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Why we must ensure #StigmaStops

1 March 2018

Viral hepatitis kills up to 6 Victorians a week, a greater number of deaths than the state’s road toll

Why is this number so high? The main reason is because many people living with the virus choose not to talk about it. They don’t get treated and eventually, they can die. The silence of stigma kills - and health professionals, consciously or not, can be a large part of the problem.  

Today is Zero Discrimination Day, and Hepatitis Victoria, the peak not-for-profit community organisation in the state advocating for those with viral hepatitis, launches ‘Stigma Stories’ a series that complements and supports the World Hepatitis Alliance’s global #StigmaStops campaign.

In 2016, Allan went to get a tooth extracted at a dentist in Melbourne. After disclosing his positive hepatitis C status, his dentist began asking personal and intrusive questions and declined to perform a straightforward procedure. While Allan eventually had the tooth removed by another dentist and has since been cured of his hepatitis C, the pain inflicted by this experience still lingers. 

“The way he made me feel in that consulting room I’ve never felt before” Allan says in a Hepatitis Victoria podcast and video

This is just one story of many that stop people from seeking the health care they need.   

‘Stigma Stories’ features individual anecdotes of hepatitis-related stigma and discrimination. The narratives will be delivered through a creative 12-part series of short videos that provide a “first-hand” insight into the issues often faced by people affected by viral hepatitis.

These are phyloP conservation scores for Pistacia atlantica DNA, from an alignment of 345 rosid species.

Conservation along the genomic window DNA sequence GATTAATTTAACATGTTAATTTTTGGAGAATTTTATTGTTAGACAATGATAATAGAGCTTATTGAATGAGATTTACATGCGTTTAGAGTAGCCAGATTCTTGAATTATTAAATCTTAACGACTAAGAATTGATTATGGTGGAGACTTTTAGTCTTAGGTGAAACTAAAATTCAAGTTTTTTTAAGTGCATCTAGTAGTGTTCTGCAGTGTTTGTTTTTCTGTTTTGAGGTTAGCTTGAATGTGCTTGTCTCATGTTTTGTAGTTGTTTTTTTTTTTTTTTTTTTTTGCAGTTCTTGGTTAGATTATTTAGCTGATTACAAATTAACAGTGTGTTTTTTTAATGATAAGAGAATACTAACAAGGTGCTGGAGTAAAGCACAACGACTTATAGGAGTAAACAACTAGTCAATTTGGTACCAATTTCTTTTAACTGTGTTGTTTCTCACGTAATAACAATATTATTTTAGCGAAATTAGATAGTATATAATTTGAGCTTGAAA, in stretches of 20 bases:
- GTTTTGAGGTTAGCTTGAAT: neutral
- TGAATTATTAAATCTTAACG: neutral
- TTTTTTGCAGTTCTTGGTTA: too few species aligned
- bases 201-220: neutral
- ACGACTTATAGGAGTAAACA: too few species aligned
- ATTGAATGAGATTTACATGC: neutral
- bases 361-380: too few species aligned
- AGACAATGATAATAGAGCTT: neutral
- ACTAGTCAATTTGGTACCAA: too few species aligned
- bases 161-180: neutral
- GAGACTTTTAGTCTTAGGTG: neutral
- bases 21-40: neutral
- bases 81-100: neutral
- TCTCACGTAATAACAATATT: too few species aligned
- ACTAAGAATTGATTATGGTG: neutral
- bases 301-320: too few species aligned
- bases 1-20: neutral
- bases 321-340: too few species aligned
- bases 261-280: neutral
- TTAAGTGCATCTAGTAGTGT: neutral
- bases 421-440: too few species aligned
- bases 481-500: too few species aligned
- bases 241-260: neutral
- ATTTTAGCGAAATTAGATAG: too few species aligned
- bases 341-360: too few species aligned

The first instalment of the campaign will be released via social media today with successive videos released monthly.

More than 400,000 people in Australia are living with chronic hepatitis, despite the availability of immunisations for hepatitis B and curative treatments for hepatitis C. 

“Many choose not speak openly about their hepatitis status out of fear of being treated differently by family, friends, and professionals,” said Melanie Eagle CEO of Hepatitis Victoria. “Stigma is a major barrier that stops people getting tested and treated - resulting in potentially deadly consequences.” 

A strong social stigma has been created due to the virus’ association with drug use. Too often people living with hepatitis are subject to stigma and discrimination based on misunderstandings around the virus and its transmission.

“Stigma stops individuals expressing themselves and living the lives they want to lead,” said Melanie.

Dr. Bastian Seidel, President of the Royal Australian College of General Practitioners said, “stigma against patients with viral hepatitis is one of the biggest barriers preventing Australian patients from seeking medical care for their condition or even getting tested. Specialist GPs have a vital role to play in providing support and advice to these patients.”

Hepatitis Victoria recently surveyed one hundred and twenty-six people living with viral hepatitis looking at the extent of stigma and discrimination. 85 per cent of respondents reported experiencing an instance of hepatitis-related stigma and discrimination at least once in their life. In addition, more than half of the participants reported avoiding engaging in certain activities (such as seeing a health professional) out of concern over being treated differently.

You can follow the campaign on Hepatitis Victoria’s website, Facebook and Instagram or by searching the hashtag #StigmaStops on Twitter.

Category: News
Tags: #StigmaStops,